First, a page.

Though the National Labor Relations Board has in a prior ruling upheld an employer policy forbidding the use of cell phones by employees in the workplace, the Federal Communications Commission (FCC) has issued a ruling that employers may wish to account on in enforcing these policies. The FCC has upheld a fine it issued against an employer for operating a signal jammer to prevent its workers from using cell phones in the workplace.
A signal jammer is a device that overpowers, interferes with, or blocks radio frequencies, and these are generally illegal to use under the Communications Act of 1934. This is primarily due to their ability to prevent important communications, such as preventing employees from dialing 911 in an emergency, disrupting the communications of first responders, or preventing maritime or aviation communications.
Under the Act, it makes it illegal for any individual to “willfully or maliciously interfere with or cause interference to any radio communications of any station licensed or authorized by or under this chapter or operated by the United States Government.” Further, the Act prohibits the manufacturing, importing, sale, offer to sell, shipment, or use of any devices which fail to comply with the regulations of the Act.
Due to this, it is generally impossible to certify or use jamming devices because their inherent purpose is to interfere with the communications of authorized equipment. As such, these devices do not comply with the FCC’s standards and are illegal to use within the U.S., with only limited exceptions.
In this particular case, the FFC had received complaints from a telecommunications provider of interference. In response, the agency’s Enforcement Bureau launched an investigation of a Texas-based warehouse business for the possible use of a signal jammer. The owner of the business admitted to the use of such a device in order to prevent employees from using their cell phones in the workplace.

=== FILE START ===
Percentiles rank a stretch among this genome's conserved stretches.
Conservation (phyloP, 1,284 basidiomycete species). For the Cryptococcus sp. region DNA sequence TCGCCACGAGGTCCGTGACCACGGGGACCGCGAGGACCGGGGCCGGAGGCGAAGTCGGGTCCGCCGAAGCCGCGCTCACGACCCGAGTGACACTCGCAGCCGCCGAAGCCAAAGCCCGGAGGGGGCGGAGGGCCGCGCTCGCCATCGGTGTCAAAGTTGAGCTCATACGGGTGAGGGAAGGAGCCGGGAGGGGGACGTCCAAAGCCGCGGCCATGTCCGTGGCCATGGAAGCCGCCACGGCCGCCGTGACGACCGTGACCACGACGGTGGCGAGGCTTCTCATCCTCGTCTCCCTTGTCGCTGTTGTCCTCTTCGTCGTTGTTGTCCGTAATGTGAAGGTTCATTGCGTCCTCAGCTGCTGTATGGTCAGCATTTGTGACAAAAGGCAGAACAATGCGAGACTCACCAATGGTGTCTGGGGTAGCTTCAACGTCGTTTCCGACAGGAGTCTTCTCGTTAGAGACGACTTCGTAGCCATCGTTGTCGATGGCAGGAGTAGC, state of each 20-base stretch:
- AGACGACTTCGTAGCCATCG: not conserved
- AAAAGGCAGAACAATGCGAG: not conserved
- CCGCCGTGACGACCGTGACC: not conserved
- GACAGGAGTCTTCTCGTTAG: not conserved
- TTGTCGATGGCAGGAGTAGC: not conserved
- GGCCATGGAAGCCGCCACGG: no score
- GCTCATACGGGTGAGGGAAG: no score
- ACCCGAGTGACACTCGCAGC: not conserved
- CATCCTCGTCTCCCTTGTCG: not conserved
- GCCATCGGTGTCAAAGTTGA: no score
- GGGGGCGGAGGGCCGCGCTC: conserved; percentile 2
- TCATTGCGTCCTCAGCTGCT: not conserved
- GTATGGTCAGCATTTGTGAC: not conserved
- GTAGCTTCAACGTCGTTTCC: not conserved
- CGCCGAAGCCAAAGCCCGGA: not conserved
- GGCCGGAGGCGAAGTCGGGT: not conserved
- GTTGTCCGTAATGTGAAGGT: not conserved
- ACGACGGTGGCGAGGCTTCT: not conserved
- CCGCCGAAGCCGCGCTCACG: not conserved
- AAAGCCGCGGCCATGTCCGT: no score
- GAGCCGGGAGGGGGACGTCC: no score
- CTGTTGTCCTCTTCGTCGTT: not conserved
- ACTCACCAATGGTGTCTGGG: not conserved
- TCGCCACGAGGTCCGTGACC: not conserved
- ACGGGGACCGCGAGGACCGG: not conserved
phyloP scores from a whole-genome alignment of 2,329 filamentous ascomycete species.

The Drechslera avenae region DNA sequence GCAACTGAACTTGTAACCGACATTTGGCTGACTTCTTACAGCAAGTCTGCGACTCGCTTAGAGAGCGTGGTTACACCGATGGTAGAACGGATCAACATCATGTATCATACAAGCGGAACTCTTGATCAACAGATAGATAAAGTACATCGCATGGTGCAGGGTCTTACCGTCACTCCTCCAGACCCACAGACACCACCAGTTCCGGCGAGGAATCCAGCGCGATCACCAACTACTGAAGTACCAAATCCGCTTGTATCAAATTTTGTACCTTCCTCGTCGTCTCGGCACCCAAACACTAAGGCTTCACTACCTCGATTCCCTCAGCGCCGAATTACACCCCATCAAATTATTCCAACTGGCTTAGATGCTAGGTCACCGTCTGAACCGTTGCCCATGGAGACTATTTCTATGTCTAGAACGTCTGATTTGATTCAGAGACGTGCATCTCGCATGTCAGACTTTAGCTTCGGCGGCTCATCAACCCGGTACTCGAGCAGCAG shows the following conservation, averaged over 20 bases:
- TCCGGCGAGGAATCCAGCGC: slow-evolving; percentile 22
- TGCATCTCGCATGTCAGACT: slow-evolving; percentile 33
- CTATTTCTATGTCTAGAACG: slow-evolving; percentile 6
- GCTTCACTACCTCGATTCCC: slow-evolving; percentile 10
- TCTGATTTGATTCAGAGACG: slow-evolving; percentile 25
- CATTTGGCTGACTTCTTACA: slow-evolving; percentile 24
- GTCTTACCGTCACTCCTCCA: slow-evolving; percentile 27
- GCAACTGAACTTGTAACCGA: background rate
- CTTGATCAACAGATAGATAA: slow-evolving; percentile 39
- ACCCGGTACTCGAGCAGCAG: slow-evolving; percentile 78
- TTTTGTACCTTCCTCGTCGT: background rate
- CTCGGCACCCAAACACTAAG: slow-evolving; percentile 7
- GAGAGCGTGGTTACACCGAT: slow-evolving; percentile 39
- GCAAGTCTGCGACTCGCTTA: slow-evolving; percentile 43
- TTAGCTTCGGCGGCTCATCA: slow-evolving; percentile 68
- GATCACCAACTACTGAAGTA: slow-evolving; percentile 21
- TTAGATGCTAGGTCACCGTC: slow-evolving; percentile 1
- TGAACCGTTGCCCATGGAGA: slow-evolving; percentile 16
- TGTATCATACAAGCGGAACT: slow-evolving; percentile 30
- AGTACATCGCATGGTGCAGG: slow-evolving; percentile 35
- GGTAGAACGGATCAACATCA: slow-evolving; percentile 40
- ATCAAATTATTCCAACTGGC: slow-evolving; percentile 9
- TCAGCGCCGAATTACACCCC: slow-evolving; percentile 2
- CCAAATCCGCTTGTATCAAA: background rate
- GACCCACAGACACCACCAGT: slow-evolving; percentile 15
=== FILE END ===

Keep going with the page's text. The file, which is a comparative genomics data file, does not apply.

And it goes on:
The FCC reports that the owner of the business stated that their son had received a previous warning from a telecommunications provider that such devices are illegal. Further, the owner claimed that they had already disposed of the device and would not retrieve it for the agent or identify where it had gone. However, the owner reportedly did offer to sell the device to the agent, who declined the offer.
Following this, the FCC Enforcement Bureau issued a total fine of $22,000 which included $10,000 for operating an unauthorized device, $7,000 for interfering with authorized communications, and $5,000 egregious conduct. The warehouse business appealed the decision, and in response, the FCC has now upheld the fine.
The NLRB prior decision shows that employers are likely within their rights to institute policies prohibiting the use of cell phones in the workplace. However, it is important to consider how this type of policy will be upheld. Clearly, this decision by the FCC indicates that the use of signal jammers is not a legal way to enforce such a policy.
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